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Old 10-11-2016, 10:40 AM   #21
ericthered
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Default Re: Question Game: Post Agricultural Fantasy Setting.

The empire still exists, at least in name. But in practice the various pieces have enough autonomy that they are nations unto themselves, and their independence has only increased over time. But everyone is careful to pay lip service to the empire. Whether or not this is true, most people are afraid formally leaving the empire would result in the manna ceasing at their tables.

What percentage of the population works magic? everyone? only a few can start it but many can help with it? A few mages power society economically?
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Old 10-11-2016, 11:43 AM   #22
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Default Re: Question Game: Post Agricultural Fantasy Setting.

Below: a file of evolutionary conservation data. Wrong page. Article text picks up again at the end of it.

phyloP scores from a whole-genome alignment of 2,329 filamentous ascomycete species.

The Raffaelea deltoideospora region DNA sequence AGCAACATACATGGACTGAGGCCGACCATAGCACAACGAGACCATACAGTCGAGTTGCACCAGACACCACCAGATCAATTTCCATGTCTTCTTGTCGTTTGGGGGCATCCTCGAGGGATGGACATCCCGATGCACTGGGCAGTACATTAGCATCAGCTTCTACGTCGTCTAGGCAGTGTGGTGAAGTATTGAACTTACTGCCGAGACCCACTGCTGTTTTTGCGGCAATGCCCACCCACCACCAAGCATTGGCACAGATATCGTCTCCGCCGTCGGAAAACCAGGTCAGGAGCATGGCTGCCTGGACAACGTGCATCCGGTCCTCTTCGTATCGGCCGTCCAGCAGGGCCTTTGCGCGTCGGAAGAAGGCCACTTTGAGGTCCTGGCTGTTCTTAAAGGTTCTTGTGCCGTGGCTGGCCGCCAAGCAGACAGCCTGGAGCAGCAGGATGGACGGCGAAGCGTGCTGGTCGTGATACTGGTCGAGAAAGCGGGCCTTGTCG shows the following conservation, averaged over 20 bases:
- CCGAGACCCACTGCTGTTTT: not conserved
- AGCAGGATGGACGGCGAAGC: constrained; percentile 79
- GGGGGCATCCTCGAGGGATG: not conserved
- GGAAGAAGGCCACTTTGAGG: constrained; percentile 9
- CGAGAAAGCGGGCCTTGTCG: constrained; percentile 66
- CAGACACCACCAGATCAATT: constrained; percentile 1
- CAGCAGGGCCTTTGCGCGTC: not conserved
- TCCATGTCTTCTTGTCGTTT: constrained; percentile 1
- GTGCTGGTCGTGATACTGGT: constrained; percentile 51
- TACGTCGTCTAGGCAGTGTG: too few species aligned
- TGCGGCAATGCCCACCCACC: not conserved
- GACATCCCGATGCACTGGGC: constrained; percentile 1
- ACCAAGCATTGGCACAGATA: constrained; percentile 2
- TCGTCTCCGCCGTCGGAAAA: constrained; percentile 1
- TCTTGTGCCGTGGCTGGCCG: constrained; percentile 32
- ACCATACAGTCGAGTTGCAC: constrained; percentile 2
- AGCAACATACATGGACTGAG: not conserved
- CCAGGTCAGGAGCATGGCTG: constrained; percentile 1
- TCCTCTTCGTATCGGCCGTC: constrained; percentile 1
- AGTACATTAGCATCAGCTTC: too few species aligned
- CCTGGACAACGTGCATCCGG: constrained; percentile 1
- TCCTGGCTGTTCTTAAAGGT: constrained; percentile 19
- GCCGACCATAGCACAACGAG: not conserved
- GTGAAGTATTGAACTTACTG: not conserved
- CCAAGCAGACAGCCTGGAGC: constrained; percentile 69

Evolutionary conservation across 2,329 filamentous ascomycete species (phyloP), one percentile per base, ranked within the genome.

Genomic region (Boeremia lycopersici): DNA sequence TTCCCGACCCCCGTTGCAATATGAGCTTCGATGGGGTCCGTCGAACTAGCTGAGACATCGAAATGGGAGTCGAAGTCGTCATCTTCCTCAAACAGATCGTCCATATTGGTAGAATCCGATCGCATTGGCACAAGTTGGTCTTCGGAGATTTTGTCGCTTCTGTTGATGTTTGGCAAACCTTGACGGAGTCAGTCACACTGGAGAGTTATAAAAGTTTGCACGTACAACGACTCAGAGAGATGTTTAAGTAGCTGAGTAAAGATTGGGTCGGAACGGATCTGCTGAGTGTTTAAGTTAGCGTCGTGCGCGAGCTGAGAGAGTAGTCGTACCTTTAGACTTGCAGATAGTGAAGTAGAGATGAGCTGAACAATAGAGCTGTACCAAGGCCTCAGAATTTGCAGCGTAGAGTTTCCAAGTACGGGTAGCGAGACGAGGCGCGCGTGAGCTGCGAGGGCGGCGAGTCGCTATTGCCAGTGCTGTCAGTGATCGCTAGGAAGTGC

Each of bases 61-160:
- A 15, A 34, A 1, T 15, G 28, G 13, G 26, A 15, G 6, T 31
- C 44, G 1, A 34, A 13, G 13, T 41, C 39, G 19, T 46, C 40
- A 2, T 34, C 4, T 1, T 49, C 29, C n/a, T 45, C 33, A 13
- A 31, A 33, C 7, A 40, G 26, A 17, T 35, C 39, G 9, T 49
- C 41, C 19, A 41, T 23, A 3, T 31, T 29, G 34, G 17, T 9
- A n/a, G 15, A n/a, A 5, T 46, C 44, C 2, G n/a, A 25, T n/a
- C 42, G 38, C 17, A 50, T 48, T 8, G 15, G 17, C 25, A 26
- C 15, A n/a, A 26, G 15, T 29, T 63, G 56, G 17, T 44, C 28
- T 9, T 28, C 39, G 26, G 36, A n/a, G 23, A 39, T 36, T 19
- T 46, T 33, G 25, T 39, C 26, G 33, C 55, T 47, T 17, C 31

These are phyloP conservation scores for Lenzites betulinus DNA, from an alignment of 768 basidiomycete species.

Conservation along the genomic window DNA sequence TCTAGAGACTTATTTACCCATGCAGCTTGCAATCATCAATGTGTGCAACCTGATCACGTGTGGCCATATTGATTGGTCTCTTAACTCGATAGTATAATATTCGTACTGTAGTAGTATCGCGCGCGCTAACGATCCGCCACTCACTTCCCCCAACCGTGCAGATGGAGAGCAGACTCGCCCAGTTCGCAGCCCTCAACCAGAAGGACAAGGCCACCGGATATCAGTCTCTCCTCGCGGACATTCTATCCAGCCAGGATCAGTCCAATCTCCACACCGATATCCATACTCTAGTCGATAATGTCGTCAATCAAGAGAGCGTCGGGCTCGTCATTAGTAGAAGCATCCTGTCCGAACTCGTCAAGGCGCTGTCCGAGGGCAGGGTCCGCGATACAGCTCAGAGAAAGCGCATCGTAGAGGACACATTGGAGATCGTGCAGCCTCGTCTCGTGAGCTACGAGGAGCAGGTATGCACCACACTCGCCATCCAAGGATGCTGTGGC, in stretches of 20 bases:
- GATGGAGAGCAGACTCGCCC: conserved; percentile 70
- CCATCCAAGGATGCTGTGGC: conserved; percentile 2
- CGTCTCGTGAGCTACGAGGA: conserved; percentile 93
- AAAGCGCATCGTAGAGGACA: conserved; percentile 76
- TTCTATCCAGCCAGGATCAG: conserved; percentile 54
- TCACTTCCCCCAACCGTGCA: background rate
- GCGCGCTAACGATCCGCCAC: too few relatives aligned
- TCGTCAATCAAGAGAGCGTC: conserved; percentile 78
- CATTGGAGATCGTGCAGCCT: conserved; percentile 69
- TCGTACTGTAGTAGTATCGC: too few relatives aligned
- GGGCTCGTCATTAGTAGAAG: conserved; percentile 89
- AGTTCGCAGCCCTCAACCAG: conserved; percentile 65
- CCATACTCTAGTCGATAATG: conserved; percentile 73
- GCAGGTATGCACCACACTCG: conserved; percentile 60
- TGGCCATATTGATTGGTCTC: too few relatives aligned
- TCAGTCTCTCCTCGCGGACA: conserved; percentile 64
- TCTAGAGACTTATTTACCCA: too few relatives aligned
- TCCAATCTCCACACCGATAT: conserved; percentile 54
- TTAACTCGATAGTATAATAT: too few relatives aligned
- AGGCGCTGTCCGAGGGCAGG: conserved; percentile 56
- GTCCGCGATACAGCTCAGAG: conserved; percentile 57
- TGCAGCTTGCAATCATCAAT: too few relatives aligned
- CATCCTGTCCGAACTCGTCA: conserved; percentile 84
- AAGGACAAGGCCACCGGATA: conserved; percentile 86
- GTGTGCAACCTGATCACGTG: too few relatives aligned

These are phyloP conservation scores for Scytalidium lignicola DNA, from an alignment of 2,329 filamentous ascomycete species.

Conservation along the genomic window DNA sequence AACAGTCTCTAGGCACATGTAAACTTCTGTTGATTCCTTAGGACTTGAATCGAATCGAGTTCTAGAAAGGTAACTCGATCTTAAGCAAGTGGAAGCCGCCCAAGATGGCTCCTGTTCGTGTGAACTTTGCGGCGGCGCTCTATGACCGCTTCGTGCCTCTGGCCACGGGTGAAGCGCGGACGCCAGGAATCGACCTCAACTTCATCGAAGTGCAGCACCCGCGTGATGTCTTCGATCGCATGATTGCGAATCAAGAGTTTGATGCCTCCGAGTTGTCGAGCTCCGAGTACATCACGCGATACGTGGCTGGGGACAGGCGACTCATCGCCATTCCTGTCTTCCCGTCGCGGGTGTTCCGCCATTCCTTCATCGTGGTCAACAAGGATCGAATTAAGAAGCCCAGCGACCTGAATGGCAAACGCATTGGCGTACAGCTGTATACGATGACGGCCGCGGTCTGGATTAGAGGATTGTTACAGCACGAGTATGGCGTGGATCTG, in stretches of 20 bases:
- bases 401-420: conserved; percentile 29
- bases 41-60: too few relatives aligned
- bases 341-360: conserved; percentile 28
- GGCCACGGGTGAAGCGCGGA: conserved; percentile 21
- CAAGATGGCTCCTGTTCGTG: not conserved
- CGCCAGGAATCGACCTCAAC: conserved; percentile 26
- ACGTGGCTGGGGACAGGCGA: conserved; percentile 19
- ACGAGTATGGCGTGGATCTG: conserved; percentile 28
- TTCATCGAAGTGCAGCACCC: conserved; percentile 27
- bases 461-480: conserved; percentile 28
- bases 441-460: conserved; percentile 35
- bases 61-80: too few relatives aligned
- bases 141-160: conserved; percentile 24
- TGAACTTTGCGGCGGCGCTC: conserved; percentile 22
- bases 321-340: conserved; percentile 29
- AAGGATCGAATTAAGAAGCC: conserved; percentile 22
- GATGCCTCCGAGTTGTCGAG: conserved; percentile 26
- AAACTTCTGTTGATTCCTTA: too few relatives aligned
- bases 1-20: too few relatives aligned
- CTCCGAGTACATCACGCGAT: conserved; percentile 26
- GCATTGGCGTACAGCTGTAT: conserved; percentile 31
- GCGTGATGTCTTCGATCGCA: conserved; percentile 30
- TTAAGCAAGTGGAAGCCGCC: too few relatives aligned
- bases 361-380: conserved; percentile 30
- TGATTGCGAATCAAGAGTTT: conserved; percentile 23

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What percentage of the population works magic? everyone? only a few can start it but many can help with it? A few mages power society economically?
Everyone can cast spells. But being "magic sensitive" - having Magery 0 in GURPS terms - is a big help. For those who don't have Magery 0, casting magic is like painting while blindfolded. Given the damage magic can cause even when used by experts, only those with Magery can legally cast spells. Anyone with Magery can practice magic legally, assuming that they aren't using magic to commit criminal acts.

While about 5% of the population has Magery according to government records, only 2.5% of the total population practice magic professionally. Anyone with magical training can participate in group castings. Participants without magical training only make the casting harder.

Most of the practicing mages contribute to the economy. Usually, this is by filling profitable needs that can't be fulfilled by mundane means. Most mages fill niches that were discovered generations ago. However, a few entrepreneurial mages seek out new niches and are the primary drivers of economic growth in the Empire.

Question: Why do only 50% of known mages go on to practice magic professionally?
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Old 10-11-2016, 01:51 PM   #23
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Question: Why do only 50% of known mages go on to practice magic professionally?